What is companion planting?
Companion planting is the idea that certain plants can benefit from each other when planted in proximity. A perfect example of companion planting is the “Three Sisters.” The three sisters, Corn/maize, Pole Beans, and winter squash were all planted together harmoniously by the Native American’s* because they recognized the value that each plant brought to the other. The stalk of the corn provides a pole for beans to grow up, the beans trap nitrogen in the soil for the squash and other plants to feed off of and the squash’s dense prickly leaves to act as “living mulch” which helps retain moisture in the soil as well as keep away pests.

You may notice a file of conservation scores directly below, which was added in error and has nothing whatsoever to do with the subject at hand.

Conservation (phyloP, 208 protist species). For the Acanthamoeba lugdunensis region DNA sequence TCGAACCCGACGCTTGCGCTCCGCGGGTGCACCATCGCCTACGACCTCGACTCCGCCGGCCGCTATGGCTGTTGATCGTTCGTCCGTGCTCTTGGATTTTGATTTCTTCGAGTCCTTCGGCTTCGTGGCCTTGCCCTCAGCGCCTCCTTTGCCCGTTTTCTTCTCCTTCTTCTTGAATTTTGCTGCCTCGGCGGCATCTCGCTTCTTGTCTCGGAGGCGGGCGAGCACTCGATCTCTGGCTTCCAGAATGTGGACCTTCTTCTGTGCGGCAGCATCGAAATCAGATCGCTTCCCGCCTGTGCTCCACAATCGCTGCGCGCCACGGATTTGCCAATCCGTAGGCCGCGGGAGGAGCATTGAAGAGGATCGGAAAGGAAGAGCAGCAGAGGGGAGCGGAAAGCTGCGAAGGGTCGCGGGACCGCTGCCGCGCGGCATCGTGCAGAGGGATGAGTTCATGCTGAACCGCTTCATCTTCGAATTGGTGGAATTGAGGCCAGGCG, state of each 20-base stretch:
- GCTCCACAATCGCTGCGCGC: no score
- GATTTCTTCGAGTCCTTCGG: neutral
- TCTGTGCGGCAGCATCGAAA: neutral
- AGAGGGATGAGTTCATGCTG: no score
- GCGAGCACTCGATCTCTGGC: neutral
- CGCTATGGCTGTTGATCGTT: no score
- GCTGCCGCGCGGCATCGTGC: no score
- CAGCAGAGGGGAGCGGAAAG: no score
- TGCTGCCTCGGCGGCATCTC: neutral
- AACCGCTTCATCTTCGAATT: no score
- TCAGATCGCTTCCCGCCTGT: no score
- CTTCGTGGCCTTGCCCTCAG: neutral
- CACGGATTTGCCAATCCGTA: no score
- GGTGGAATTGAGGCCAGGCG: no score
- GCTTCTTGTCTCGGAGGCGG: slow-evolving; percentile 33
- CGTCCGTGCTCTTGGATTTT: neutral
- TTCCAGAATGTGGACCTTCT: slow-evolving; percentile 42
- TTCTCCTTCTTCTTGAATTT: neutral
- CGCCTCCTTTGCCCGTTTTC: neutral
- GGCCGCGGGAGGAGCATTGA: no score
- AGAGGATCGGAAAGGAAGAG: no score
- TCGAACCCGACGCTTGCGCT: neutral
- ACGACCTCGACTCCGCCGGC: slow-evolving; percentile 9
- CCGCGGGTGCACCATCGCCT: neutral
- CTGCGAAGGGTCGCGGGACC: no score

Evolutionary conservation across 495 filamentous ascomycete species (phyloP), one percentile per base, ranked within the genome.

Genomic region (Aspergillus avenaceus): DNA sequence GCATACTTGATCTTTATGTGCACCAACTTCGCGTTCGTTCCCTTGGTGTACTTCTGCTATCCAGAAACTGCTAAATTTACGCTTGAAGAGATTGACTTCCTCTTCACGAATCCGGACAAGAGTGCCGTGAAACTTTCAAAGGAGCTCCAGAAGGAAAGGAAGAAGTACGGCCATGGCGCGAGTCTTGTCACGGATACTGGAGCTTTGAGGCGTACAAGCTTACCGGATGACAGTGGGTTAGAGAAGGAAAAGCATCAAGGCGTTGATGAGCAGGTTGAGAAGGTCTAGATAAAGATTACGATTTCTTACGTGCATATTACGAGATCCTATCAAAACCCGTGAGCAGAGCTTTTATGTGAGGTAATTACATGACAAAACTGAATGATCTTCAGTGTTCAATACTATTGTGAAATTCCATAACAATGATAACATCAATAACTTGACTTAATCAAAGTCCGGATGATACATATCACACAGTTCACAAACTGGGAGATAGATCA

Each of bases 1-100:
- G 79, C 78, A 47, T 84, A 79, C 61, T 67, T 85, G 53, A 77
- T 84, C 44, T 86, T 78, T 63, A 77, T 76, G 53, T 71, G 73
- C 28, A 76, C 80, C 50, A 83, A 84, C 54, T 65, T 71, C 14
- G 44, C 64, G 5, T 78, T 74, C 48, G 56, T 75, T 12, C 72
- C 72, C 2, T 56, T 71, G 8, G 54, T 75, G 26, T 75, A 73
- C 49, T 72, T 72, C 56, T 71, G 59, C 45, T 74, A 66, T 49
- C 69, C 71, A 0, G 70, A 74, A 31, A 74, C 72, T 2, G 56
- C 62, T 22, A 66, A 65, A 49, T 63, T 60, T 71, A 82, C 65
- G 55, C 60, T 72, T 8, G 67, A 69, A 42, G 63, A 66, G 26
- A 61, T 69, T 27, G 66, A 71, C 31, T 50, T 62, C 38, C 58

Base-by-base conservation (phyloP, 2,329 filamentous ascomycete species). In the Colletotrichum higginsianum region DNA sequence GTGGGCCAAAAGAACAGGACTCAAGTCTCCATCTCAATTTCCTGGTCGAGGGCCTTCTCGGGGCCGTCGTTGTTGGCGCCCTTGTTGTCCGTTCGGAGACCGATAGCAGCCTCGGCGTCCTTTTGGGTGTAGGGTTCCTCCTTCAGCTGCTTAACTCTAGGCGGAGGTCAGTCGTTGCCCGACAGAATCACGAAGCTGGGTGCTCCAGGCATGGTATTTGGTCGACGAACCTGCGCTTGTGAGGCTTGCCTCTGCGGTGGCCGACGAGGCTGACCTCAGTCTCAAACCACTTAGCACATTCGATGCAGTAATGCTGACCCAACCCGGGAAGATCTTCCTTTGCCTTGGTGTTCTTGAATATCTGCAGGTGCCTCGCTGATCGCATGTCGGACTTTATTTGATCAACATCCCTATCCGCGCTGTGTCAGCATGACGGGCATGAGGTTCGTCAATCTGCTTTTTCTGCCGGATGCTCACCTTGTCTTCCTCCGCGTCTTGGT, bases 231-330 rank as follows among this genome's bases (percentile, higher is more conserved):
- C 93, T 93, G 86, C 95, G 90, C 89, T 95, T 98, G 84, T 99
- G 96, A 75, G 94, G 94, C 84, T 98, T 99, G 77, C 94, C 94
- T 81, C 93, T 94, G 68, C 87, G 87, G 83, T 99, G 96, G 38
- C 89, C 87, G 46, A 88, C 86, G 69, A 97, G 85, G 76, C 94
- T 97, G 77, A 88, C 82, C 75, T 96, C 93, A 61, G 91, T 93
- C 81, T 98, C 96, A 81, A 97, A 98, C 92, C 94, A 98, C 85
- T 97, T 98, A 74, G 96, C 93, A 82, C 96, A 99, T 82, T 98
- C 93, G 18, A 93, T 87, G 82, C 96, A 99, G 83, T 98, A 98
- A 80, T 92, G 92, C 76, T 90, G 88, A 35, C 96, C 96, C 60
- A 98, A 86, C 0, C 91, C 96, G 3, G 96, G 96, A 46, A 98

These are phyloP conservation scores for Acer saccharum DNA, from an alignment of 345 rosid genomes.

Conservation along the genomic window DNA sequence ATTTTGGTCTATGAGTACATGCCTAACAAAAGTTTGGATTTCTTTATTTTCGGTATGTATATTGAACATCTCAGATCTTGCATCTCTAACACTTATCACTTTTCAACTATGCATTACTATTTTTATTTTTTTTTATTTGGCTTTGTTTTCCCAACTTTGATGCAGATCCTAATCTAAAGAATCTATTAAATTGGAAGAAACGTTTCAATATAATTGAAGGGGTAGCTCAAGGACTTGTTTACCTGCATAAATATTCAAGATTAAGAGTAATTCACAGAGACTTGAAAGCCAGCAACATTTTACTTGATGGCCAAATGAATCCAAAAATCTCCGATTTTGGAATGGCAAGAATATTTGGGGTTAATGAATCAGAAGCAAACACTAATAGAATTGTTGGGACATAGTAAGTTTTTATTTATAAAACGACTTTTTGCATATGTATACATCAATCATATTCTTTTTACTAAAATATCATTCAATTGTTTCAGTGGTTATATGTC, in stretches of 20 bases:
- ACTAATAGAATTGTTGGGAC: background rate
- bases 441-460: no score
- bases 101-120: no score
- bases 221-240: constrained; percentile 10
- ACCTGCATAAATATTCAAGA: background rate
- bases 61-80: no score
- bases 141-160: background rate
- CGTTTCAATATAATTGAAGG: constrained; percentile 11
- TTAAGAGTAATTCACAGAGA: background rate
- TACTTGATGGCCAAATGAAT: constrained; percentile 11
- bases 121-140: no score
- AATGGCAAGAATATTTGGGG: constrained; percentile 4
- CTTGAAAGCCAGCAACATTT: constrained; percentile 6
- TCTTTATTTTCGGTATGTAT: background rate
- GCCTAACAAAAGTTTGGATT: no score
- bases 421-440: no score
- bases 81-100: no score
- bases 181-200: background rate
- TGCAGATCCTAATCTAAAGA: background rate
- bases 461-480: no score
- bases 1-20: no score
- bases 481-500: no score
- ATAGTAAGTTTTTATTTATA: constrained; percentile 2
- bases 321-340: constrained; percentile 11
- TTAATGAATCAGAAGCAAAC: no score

There are plants that don’t work well together and will negatively affect the growth of each plant. Some grow too tall and shade out the slower growing plants, some require much more water than others, and some will absorb all the nutrients before the other has a chance. We’ve created a simple visual guide to illustrate which plants play well with others and which to avoid planting together!
*Native Americans defined as the indigenous people from The United States of America